THE PAULICK REPORT today by Joe Nevills reports that Horse racing is an industry built on using past performance to predict future outcomes, and if The Jockey Club goes through with its proposal to limit stud books to 140 mares bred per season, the Thoroughbred business has a decade of experience from the Standardbred side of the aisle to map out the road ahead. The United States Trotting Association, the regulatory body for Standardbred racing and breeding in the U.S., has imposed a 140-head limit on mares bred by stallions who debuted in 2009 or later, and after early periods of potential legal battles and business adjustments, the cap is now considered business as usual. The U.S. Standardbred gene pool is far shallower than its Thoroughbred cousin, both in the number of foundation pedigrees and in its current population – roughly a third of the national Thoroughbred head count. By the mid-2000s, a small handful of sires had taken command of the marketplace, and a growing abundance of 2×3 crosses had some in the USTA concerned about the genetic diversity of the breed. Only a small handful of stallions exceeded what would become the 140-mare limit, but with artificial insemination expanding a stallion's availability beyond his immediate surroundings, the busiest ones could top out near 300 mares. Among the industry leaders seeking a change was Russell Williams, president and CEO of top breeding operation Hanover Shoe Farms in Pennsylvania and president of the USTA. At the time the cap was first being discussed, Williams was a board member with the breed organization. To read the rest of the story, click here.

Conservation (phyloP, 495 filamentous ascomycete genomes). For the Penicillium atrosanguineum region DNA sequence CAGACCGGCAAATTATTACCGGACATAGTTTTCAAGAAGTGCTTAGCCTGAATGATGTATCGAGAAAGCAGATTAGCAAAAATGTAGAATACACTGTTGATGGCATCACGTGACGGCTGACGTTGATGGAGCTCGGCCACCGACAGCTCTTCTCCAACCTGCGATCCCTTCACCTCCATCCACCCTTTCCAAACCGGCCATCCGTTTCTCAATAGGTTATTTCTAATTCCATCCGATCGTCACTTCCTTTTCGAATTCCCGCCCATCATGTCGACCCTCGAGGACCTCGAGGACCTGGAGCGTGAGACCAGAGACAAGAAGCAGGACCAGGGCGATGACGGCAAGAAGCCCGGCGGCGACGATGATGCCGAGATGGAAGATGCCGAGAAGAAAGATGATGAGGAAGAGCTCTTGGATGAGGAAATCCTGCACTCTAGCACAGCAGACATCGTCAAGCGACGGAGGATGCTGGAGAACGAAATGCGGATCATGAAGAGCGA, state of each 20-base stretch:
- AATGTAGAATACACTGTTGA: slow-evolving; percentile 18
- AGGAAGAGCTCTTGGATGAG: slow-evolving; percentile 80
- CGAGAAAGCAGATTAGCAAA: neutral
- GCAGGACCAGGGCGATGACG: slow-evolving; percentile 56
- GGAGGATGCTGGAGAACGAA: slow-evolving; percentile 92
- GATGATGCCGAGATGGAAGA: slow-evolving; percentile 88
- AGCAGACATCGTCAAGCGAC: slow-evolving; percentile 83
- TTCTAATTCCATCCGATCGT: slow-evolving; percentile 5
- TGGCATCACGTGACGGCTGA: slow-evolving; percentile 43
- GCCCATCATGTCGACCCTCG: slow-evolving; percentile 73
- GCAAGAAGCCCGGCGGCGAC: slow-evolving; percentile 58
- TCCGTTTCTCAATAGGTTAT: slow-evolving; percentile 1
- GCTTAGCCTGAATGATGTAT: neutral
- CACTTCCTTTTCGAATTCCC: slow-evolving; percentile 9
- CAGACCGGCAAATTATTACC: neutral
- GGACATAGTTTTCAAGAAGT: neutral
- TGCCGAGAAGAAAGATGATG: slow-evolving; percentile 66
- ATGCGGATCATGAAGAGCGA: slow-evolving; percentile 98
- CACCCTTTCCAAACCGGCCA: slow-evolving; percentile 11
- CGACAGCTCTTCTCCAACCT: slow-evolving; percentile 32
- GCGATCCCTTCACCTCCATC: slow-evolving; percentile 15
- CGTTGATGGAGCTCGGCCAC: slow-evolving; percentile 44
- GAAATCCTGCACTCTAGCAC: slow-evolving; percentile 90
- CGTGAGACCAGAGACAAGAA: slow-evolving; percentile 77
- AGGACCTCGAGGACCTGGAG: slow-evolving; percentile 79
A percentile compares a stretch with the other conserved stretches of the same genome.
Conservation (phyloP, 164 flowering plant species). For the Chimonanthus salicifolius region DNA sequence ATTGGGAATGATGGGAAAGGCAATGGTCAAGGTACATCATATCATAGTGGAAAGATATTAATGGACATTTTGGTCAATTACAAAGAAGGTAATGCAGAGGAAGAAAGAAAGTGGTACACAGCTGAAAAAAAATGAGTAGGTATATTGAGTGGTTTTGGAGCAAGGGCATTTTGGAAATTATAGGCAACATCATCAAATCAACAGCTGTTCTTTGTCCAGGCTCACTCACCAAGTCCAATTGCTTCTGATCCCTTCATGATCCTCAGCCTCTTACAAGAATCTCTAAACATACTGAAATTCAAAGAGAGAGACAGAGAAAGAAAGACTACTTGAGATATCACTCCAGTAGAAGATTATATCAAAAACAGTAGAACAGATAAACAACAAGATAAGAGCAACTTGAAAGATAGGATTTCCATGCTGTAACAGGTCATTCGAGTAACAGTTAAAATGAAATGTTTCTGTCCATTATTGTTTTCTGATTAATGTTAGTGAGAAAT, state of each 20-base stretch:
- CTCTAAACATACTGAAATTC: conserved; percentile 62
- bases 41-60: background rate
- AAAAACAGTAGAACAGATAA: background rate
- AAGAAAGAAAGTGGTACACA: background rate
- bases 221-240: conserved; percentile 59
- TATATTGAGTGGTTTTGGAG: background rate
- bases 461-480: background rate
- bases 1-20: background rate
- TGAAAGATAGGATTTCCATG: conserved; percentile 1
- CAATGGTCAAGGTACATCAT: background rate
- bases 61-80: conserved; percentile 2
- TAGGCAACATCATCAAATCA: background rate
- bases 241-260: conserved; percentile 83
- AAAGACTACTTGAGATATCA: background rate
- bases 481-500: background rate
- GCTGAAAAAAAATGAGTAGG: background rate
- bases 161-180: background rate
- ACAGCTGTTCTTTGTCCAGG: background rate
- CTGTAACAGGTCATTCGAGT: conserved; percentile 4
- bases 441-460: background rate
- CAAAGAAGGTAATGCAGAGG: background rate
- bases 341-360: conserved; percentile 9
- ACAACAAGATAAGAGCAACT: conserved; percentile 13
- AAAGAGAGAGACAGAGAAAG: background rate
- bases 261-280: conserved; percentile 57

Columbus, OH -- Richard "Dick" Brandt Jr. notified the U.S. Trotting Association in writing at the end of last week that he was resigning his seat on the Board of Directors as well as his position as Treasurer of the Association. Elected to the USTA Board in 1986 and Treasurer in 2010, he served as a representative of District 1. "With the state of racing in Ohio on solid footing, now seems to be a perfect and comfortable time for me to step aside and grant an opportunity for someone else to help oversee our great sport," said Brandt in tendering his resignation. In addition to his role as treasurer, Brandt was also the chairman of the Rules Committee and an active member of the Universal Rules Committee chaired by John Campbell. Among his many contributions to harness racing over several decades, Brandt was a past president and director of the Ohio Harness Horsemen's Association; past chairman of the Ohio Harness Horsemen's Health and Retirement Fund; treasurer of PACER (Political Action Committee for Equine Racing); past president of the River Valley Colt Circuit and former trustee of the Ohio Standardbred Breeders Association. He is a graduate of The Ohio State University with a degree in industrial production and is currently chairman and director of the Logan Clay Products Company. He is also chairman of the National Clay Pipe Institute and past chairman of the Ohio Chamber of Commerce. Brandt and his wife, Connie, reside in Logan, Ohio. "Selfless and principled -- those are the best words that I can think of to describe Dick and his contributions to harness racing and the USTA," said USTA Executive Vice President Mike Tanner. "He's an unsung hero of the sport, a man who has made a difference, and the Association is grateful for his many years of counsel and service." Kevin Greenfield was selected to fill the remainder of Brandt's term that expires in 2020. As prescribed in USTA Bylaw § 5.04 Vacancies Membership Elected Directors. Any vacancy on the district board of a membership director through death, written resignation filed with the United States Trotting Association office in Columbus, Ohio, removal, or other cause, may be filled from the membership of such district by the remaining membership directors for such district, with the individual so elected to serve until the next scheduled district meeting, at which time an election shall be held for the purpose of electing a membership director for the balance of the term or a new term if the existing term has expired, as provided in article 4.02 herein. The remaining membership directors of District 1 chose to replace Brandt with Greenfield, a respected Ohio breeder who is the president and treasurer of Hickory Lane Horse Farm in Findlay, Ohio, where he oversees the overall operations of the farm and is actively involved in the purchases of the farm's broodmares and stallions. Greenfield is a past president of the Ohio Harness Horsemen's Association in addition to being a shareholder in and past treasurer of the Ohio Harness Horse Breeders Association. Following is the procedure for election of a new membership director for District 1 in 2020. (4.02 Election of Membership Directors. Membership directors shall be elected as follows: (a) Nomination Petition Requirements. Candidates for membership director other than incumbent membership director shall be made by filing a written petition signed by at least twenty-five (25) voting members from the district for which the person seeks to become a candidate to be filed at the main office of the association in Columbus, Ohio at least fifty (50) days before the election. In computing the fifty (50) day period, the day of filing shall be counted and the day of the district meeting excluded. Nominating petitions forwarded by mail shall be by registered mail return receipt requested and shall be considered filed as of the postmark date. All others shall be considered filed at the time they are actually received at the main office of the association.) From the USTA Communications Department